King set to see term of office end with inflation still above target
British consumers face another two years of high inflation, weaker economic growth and a continuing struggle to maintain living standards, according to the Bank of England.
In its latest Inflation Report, the Bank slashed its growth forecast for the British economy and warned that inflation will hit 5 per cent this year. With prices rises "uncomfortably high", households will be hit by a continuing squeeze on disposable incomes – not least from a projected rise in gas and electricity bills of 15 per cent and 10 per cent respectively this year.
The Bank's own calculations imply that its Governor, Mervyn King, has only an evens chance of seeing inflation return to the 2 per cent official target by the time his term of office ends in June 2013.
Reading through the Bank's "fan charts", Threadneedle Street appears to have reduced its growth figure for this year from around 2 per cent to 1.7 per cent and for 2012 from 3 per cent to closer to 2.5 per cent. Inflation is set to remain higher than 2 per cent into 2013 now. Pre-recession levels of output will only be recovered in mid-2012.
In a subdued performance, Mr King said that "it is now clear that underlying activity slowed markedly around the turn of the year. Looking through the volatility caused by the heavy snow last December, the level of output appears to have been broadly flat over the past two quarters". That was against an expansion of output of about 1.5 per cent over the six-month period that had been expected by the Bank last year.
The "soft patch" in the recovery was due to weakness in construction and the fiscal consolidation and fragile household confidence, Mr King said. But it is expected to be "temporary" with "a continuing rise in business investment and a positive contribution from net exports".
Mr King said: "There are clear downside risks... household spending may have further to adjust to the significant squeeze in real incomes and there is substantial uncertainty over the speed at which net exports will pick up."
The latest trade figures were, though, encouraging and suggestive of a continuing "rebalancing" in the economy, with export volumes posting quarterly growth of 5 per cent in the first three months of the year, but import volumes slipping by about 2 per cent.
The rapid rise in imported commodity prices left the deficit increasing to £7.7bn in March, from £7bn in February. The Bank again laid the blame for inflation on global commodity prices and the VAT hike to 20 per cent in January, some three-quarters of which has been passed through to consumers.
Overall, the Bank argues that between 3 and 5 percentage points of the inflation can be attributed to these special factors, which have pushed prices higher by 13 per cent since 2006. The general expectation is that the Bank will raise interest rates by 25 basis points by the end of the year and rates will rise to 2 per cent by 2013. The Bank said that the economic impact of the royal wedding could be "sizeable", on the basis of the 2012 Golden Jubilee celebrations, and it would complicate the picture.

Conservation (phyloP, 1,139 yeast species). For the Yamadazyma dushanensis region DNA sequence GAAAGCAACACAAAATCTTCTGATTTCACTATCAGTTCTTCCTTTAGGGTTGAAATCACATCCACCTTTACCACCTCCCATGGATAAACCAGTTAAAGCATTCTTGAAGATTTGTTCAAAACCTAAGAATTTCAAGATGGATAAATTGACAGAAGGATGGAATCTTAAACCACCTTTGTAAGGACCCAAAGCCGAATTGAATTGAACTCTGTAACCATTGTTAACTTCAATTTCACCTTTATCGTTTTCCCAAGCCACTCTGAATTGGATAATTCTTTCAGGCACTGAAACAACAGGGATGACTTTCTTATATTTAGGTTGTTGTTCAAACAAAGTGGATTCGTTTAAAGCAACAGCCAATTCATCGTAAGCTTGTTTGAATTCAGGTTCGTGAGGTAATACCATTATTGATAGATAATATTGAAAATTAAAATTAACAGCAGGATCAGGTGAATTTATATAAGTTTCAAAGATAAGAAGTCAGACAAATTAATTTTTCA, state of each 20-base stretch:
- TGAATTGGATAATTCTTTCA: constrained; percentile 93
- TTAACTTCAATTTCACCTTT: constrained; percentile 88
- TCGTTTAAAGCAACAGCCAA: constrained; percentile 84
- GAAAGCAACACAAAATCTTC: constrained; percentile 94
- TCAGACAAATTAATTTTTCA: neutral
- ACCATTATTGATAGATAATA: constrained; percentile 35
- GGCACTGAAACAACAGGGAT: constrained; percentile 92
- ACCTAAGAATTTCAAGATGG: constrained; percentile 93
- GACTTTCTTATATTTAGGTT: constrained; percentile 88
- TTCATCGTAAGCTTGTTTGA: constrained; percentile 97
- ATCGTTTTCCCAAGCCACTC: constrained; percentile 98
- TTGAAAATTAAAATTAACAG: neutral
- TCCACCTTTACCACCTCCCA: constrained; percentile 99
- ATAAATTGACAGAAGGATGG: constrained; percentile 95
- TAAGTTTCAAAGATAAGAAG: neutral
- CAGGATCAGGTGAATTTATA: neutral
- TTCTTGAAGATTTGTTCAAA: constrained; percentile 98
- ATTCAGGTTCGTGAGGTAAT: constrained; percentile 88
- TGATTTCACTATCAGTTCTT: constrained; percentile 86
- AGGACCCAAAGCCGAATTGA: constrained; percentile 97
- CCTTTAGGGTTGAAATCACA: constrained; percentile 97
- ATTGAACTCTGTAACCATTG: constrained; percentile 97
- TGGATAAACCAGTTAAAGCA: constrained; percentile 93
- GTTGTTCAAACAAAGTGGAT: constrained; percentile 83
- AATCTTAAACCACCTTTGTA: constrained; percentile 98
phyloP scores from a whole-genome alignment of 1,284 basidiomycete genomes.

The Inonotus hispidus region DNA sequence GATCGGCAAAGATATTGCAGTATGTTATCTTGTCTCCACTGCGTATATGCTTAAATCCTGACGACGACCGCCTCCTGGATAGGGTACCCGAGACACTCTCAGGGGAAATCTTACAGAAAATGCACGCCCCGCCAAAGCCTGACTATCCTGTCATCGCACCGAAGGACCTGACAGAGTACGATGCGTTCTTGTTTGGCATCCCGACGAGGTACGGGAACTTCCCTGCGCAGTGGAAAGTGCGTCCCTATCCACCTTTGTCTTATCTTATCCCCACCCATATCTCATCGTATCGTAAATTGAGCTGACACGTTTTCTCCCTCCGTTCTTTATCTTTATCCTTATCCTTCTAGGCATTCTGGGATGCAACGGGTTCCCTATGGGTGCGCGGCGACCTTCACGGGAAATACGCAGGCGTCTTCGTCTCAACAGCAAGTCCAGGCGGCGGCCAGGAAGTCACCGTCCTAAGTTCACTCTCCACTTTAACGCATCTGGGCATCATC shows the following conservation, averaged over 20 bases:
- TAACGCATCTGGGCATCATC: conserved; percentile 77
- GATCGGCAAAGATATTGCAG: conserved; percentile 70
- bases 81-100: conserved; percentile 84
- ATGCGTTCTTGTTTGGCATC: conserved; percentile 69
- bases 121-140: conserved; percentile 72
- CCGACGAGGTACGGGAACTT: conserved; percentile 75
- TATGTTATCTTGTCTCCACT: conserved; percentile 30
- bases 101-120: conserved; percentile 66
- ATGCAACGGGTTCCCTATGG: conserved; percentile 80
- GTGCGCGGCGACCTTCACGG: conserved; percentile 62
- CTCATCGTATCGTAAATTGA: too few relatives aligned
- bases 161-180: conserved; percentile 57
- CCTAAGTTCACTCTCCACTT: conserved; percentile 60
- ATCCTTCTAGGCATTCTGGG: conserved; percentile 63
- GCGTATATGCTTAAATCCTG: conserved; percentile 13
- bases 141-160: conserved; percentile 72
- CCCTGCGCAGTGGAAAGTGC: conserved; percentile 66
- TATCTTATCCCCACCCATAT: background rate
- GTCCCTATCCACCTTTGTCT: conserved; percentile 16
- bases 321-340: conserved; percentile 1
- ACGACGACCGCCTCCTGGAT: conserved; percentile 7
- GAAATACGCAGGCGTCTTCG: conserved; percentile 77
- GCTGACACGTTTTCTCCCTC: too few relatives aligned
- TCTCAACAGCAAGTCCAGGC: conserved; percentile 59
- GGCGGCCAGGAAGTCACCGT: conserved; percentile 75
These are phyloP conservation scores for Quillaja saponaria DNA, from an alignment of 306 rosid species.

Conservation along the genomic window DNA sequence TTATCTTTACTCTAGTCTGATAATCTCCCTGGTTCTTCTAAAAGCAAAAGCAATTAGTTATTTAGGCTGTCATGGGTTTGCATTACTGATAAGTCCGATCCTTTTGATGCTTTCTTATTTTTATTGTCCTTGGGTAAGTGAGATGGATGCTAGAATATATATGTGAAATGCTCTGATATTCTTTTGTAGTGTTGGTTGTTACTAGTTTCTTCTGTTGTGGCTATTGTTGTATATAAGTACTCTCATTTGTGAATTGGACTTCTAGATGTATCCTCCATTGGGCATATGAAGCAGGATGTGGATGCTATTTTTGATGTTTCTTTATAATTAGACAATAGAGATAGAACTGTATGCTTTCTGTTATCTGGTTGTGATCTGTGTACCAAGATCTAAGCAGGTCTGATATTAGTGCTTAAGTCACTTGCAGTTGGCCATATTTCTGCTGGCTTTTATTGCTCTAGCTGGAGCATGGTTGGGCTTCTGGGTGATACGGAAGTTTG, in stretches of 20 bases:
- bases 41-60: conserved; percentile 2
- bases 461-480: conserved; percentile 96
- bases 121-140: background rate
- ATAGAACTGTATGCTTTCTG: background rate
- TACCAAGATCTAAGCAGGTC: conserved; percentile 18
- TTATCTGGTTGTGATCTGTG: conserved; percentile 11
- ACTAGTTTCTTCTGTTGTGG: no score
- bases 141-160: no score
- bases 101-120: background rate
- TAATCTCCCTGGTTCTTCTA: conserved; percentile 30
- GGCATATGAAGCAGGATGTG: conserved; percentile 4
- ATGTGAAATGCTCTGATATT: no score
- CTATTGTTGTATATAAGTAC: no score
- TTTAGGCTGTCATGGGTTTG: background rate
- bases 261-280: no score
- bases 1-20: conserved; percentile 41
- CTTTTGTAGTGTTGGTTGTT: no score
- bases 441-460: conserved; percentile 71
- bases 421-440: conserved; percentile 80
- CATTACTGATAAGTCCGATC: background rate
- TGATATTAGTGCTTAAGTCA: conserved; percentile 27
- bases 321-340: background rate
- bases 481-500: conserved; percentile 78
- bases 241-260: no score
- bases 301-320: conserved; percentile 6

Yesterday was not the first occasion the Bank has had to simultaneously downgrade its growth forecast while admitting inflation will be higher than thought, suggesting to some observers a structural weakening in the economy. Although the Bank concedes that the "events of the past two years" may have affected productivity, it maintains that there is no reason to adjust its view of the long-term potential growth rate, allowing for immigration.
The Bank instead points to high and volatile commodity prices driving headline inflation up and sucking purchasing power out of the economy as the main explanation for the worsening outlook for growth, price rises and living standards.
The 'Kate effect'
The Bank's attempts to see what is really going on in the economy over the last two quarters have been hampered by the extreme snow conditions over the winter.
The picture in the current, second quarter of this year may also be obscured by the impact of the royal wedding, its associated bank holiday and the 11-day vacation many Britons took as a result. Usually dismissed as trivial, the Bank argues that the impact of the nuptials may be "sizeable" if it proves comparable to the impact that the Queen's Golden Jubilee had in June 2002.
At that time the Office for National Statistics said that it depressed second-quarter GDP in 2002 by between 0.2 per cent and 0.7 percentage points, but it then bounced back over July to September. Thus we may only be able to discern the present situation when the third-quarter GDP data are published in late October – just in time for a modest rate rise in November, as markets expect.
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